In early 2018, two research teams working independently of each other unveiled two attacks, one known as Spectre and the other as Meltdown. Both were able to recover confidential information by exploring a newly discovered side channel in a performance-enhancing feature known as speculative execution, which is built into virtually all modern CPUs. Moving data from main system memory to a CPU is time consuming. To reduce wait times, modern CPUs execute instructions as soon as the required data becomes available rather than in a sequential order.
A key ingredient in this out-of-order paradigm is predicting paths the CPU is likely to go down. When the prediction turns out to be correct, the task is completed faster than it would have been otherwise. When it’s not, the CPU will abandon the mispredicted path and follow a new, correct path. While CPUs can reverse most of the effects, the Spectre and Meltdown researchers discovered that certain artifacts at a microarchitectural level, including cache and predictor states, couldn’t be restored. The insight allowed the researchers to devise attacks that tricked Intel and AMD CPUs into mispredicting sensitive instructions that spilled secrets from one app into a separate, unrelated app, a serious breach of a core security boundary.
In the years since, CPU and software makers have come up with a host of methods to mitigate speculative execution attacks. A key mitigation has been to limit the ability of a browser or other app from being able to measure the precise time a CPU takes to perform a certain operation. In browsers, more mitigations come in the form of defenses known as compressed 35-bit addressing and value poisoning.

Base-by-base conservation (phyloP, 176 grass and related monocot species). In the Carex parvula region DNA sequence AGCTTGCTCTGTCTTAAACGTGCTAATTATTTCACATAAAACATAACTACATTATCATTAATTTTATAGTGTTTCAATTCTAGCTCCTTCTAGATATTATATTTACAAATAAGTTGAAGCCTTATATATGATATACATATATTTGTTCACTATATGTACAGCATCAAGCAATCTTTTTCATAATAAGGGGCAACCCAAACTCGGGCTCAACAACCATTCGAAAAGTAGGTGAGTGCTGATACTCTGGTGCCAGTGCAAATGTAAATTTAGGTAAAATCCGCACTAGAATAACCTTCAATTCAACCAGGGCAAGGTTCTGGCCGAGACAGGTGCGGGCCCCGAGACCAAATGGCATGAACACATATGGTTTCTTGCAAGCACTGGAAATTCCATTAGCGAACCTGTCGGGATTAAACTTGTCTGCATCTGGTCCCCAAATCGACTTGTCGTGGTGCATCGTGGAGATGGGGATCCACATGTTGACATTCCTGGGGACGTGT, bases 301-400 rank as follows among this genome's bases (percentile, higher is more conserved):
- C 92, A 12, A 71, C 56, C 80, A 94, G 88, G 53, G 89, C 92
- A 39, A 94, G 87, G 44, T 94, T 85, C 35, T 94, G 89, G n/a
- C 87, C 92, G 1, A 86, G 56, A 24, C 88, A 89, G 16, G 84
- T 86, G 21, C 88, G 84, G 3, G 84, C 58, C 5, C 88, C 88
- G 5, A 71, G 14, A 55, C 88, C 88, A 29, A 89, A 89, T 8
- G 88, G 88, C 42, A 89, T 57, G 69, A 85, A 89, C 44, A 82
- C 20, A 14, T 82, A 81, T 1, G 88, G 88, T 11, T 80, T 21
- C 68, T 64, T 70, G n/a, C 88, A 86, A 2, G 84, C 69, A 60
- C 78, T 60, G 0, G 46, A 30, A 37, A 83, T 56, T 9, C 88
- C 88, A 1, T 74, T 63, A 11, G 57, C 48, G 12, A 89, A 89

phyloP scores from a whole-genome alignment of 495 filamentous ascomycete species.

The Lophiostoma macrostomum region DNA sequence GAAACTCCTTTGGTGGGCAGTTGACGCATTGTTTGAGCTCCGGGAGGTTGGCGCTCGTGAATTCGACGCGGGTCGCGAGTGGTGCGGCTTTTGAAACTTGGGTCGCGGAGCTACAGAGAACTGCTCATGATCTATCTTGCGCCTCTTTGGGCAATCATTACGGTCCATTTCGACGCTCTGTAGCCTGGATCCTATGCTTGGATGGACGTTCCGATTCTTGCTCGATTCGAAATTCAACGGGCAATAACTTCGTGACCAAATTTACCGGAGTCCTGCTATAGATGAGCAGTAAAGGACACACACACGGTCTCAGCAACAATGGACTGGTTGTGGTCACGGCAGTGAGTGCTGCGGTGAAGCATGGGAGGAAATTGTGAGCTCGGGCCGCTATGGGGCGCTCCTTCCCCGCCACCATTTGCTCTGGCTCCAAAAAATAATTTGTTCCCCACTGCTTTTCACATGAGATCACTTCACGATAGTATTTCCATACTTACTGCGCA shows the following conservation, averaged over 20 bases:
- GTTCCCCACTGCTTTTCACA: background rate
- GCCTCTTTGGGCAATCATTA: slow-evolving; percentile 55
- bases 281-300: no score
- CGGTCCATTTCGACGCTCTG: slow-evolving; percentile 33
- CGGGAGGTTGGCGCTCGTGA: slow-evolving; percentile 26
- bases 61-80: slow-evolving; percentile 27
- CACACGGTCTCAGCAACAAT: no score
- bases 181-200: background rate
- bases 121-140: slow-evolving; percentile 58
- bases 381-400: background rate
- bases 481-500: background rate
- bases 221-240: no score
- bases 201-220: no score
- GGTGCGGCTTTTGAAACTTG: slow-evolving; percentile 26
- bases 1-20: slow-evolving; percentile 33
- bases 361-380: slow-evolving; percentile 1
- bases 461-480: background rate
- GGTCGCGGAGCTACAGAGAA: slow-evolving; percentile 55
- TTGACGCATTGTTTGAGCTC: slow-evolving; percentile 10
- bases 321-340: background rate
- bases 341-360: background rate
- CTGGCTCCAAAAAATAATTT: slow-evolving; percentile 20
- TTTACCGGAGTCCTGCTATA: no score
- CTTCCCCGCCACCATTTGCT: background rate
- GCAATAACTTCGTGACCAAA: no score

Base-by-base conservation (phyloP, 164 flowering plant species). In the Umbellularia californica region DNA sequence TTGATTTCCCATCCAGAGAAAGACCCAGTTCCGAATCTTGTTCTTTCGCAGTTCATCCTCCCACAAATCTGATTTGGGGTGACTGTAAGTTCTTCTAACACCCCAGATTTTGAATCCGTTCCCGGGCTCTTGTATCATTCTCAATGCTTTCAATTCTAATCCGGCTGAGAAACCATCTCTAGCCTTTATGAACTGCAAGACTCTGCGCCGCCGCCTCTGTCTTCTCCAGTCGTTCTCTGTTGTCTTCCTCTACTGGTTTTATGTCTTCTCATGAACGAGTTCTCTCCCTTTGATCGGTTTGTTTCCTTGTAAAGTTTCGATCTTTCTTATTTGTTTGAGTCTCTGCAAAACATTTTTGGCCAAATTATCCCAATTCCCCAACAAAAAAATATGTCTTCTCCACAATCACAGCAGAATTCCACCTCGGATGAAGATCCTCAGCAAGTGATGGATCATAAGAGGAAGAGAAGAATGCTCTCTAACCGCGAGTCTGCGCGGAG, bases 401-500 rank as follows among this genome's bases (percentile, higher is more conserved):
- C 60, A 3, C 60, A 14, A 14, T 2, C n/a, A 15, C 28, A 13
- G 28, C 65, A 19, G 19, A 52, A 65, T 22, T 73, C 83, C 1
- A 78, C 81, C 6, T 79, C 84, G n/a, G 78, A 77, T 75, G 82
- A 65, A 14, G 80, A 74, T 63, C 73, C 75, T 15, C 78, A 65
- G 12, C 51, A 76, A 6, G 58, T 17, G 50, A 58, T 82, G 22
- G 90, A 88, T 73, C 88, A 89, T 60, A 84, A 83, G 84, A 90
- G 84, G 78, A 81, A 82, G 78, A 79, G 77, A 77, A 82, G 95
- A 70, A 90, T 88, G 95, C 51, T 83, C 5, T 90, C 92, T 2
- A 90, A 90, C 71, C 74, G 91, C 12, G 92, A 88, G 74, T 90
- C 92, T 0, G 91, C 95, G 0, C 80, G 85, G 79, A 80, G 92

On their informational site, the researchers wrote:
In order to construct iLeakage, we first reverse engineer the cache topology on Apple Silicon CPUs. We then overcome Apple’s timer limitations using a new speculation-based gadget, which allows us to distinguish individual cache hits from cache misses, despite having access to only low resolution timers. We also demonstrate a variant of this gadget that uses no timers, leveraging race conditions instead. After using our speculation-based gadget to construct eviction sets, we proceeded to analyze Safari’s side channel resilience. Here, we bypass Safari’s 35-bit addressing and the value poisoning countermeasures, creating a primitive that can speculatively read and leak any 64-bit pointer within Safari’s rendering process. Combining this with a new method for consolidating websites from different domains into the same address space, we are able to mount a speculative type confusion attack that leaks sensitive information.